How a Computer Works: Multi-Tasking

Multi-Tasking

As I noted in the CPU article, the central processor of a computer can only do one thing at a time. (Well, maybe two or four, depending on the number of cores, but not 20 or sixty.) Yet typically, a modern computer will have several programs running at one time, and each of these will have multiple processes and the operating system may have dozens of processes going.

Each process is essentially a separate program. The operating system has many small processes running that are called daemons. These do one small thing that the OS needs to do, perhaps watching the keyboard, or monitoring security, or communicating with a printer, etc., etc. Many are sleeping to be awakened when something happens (like typing on the keyboard). Others. like the WindowServer, are running all the time, using a significant amount of CPU time, depending on your usage.

So, how does this all happen. If we were to go back ten years or so, the microprocessors of even the workstation computers had only one single core. So they could do literally only one thing at a time. Yet they still managed to perform multiple tasks.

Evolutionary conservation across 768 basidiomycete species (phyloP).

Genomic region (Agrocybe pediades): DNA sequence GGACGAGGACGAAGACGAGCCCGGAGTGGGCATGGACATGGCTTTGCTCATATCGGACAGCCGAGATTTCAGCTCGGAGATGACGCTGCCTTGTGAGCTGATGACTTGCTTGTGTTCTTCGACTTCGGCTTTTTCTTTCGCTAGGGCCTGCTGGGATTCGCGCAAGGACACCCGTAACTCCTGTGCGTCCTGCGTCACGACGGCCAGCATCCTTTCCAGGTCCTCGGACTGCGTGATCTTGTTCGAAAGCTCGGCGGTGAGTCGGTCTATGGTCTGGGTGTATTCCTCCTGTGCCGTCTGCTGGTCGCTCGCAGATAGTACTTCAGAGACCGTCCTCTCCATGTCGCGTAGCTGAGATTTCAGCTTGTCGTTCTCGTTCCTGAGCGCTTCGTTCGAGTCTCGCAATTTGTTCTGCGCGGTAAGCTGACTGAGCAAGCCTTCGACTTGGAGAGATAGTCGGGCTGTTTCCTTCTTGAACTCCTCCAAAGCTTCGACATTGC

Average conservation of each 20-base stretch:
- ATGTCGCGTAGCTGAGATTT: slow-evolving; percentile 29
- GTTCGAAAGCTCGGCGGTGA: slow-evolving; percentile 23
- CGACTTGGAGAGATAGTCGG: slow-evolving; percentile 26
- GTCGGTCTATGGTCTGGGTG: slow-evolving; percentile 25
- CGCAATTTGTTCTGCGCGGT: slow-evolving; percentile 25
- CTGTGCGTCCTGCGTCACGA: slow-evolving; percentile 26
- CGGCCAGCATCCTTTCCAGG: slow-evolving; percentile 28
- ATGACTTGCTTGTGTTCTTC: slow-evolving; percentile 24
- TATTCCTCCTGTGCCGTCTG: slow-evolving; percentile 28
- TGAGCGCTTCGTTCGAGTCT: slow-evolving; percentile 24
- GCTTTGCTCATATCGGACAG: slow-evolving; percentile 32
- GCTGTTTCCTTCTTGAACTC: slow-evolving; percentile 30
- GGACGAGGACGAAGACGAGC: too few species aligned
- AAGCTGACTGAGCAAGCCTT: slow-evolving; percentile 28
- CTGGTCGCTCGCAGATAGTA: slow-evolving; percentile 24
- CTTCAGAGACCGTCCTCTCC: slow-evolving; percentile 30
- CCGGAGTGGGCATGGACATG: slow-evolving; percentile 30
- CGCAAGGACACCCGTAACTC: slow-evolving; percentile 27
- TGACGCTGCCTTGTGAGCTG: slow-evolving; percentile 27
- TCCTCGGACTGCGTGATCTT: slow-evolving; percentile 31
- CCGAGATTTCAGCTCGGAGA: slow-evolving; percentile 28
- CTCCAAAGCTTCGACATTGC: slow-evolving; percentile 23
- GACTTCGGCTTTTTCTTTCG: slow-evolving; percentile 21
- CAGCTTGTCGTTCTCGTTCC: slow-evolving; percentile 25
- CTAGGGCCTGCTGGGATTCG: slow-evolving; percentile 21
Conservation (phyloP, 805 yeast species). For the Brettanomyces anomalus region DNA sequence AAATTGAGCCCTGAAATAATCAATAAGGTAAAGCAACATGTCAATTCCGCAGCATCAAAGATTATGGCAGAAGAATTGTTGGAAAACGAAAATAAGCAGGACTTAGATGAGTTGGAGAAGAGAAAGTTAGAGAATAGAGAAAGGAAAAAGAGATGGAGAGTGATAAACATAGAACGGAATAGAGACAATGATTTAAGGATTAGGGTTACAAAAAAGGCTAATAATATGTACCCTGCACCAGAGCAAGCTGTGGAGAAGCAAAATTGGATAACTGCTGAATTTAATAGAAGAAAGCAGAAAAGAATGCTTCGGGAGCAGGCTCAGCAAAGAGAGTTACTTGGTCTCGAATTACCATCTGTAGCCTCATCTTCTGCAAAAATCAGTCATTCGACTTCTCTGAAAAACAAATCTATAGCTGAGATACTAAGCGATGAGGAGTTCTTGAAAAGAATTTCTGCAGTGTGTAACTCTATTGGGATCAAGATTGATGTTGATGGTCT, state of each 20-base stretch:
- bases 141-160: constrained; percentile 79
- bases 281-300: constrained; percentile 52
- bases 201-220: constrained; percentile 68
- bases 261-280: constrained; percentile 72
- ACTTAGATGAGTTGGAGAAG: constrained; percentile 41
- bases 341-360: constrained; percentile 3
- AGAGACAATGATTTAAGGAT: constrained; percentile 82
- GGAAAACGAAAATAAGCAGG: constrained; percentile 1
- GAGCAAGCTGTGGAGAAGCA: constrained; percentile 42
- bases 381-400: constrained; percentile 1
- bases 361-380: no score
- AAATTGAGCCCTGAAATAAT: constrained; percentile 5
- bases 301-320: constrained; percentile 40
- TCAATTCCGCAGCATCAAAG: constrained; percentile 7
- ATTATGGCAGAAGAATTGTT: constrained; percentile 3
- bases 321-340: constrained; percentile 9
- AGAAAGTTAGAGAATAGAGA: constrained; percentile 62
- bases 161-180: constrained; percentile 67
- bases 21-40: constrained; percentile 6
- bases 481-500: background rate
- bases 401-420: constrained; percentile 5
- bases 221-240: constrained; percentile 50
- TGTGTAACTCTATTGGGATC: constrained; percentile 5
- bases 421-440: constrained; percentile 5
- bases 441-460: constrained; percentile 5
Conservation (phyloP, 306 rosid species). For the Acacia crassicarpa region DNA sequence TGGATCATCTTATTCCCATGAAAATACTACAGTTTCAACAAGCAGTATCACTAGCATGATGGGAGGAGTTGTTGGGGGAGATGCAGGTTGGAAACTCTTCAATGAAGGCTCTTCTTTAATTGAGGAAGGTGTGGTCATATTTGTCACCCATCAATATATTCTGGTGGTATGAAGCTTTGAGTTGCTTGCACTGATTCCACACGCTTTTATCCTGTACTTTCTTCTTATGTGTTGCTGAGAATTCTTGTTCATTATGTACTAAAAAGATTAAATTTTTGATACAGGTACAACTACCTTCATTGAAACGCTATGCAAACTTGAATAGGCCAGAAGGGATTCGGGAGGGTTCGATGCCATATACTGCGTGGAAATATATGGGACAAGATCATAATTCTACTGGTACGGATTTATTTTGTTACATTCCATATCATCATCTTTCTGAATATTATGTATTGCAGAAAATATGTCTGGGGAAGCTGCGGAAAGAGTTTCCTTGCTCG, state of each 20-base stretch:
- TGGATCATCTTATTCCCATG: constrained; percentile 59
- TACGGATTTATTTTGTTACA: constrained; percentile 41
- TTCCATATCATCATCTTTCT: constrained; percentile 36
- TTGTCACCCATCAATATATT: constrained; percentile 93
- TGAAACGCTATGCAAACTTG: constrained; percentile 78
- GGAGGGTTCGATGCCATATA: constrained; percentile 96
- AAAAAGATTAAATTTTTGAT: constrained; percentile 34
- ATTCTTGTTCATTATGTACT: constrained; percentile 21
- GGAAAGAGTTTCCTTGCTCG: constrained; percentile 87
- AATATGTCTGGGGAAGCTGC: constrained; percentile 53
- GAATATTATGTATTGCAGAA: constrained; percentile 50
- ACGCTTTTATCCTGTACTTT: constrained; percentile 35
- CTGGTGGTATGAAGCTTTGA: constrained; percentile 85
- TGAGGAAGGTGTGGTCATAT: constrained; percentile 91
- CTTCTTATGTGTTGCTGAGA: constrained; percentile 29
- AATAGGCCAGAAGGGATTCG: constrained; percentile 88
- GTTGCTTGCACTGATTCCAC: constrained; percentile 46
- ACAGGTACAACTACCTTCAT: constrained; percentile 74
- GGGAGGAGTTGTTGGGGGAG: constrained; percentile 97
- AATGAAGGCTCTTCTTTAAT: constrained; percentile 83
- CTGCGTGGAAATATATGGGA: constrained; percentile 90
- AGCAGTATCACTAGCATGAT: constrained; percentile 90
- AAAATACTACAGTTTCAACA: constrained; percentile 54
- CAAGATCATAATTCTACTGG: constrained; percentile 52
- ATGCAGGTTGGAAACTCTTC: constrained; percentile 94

They did this, and still do so, by a process called multi-tasking. Essentially, it is just like what you do whenever you multi-task. You put aside what you are currently working on, and shift your attention to the new task. You hide Word and  bring the mail program forward on your computer, so you can reply to an important email. Then you bring Word up again and continue where you left off.

Computer operating systems do exactly this. It is also called Context Switching. Every number of microseconds, it pauses to see what else it is doing “at the same time.” (It may also pause the current task if an interrupt is detected, sent from another program or from hardware.) Before it can switch to the other process, it first must save the current context: data in the registers, program counter, etc. Then it can load the saved context from the new program and continue from where it left off. All this happens so quickly – dozens of times per second – that it appears to the user that the multiple programs are running simultaneously. You may be watching a video on Vimeo and sending a message on Facebook, it all seems to be concurrent. The changes are just too swift for us to notice.

Multi-tasking is essential to modern day computing.


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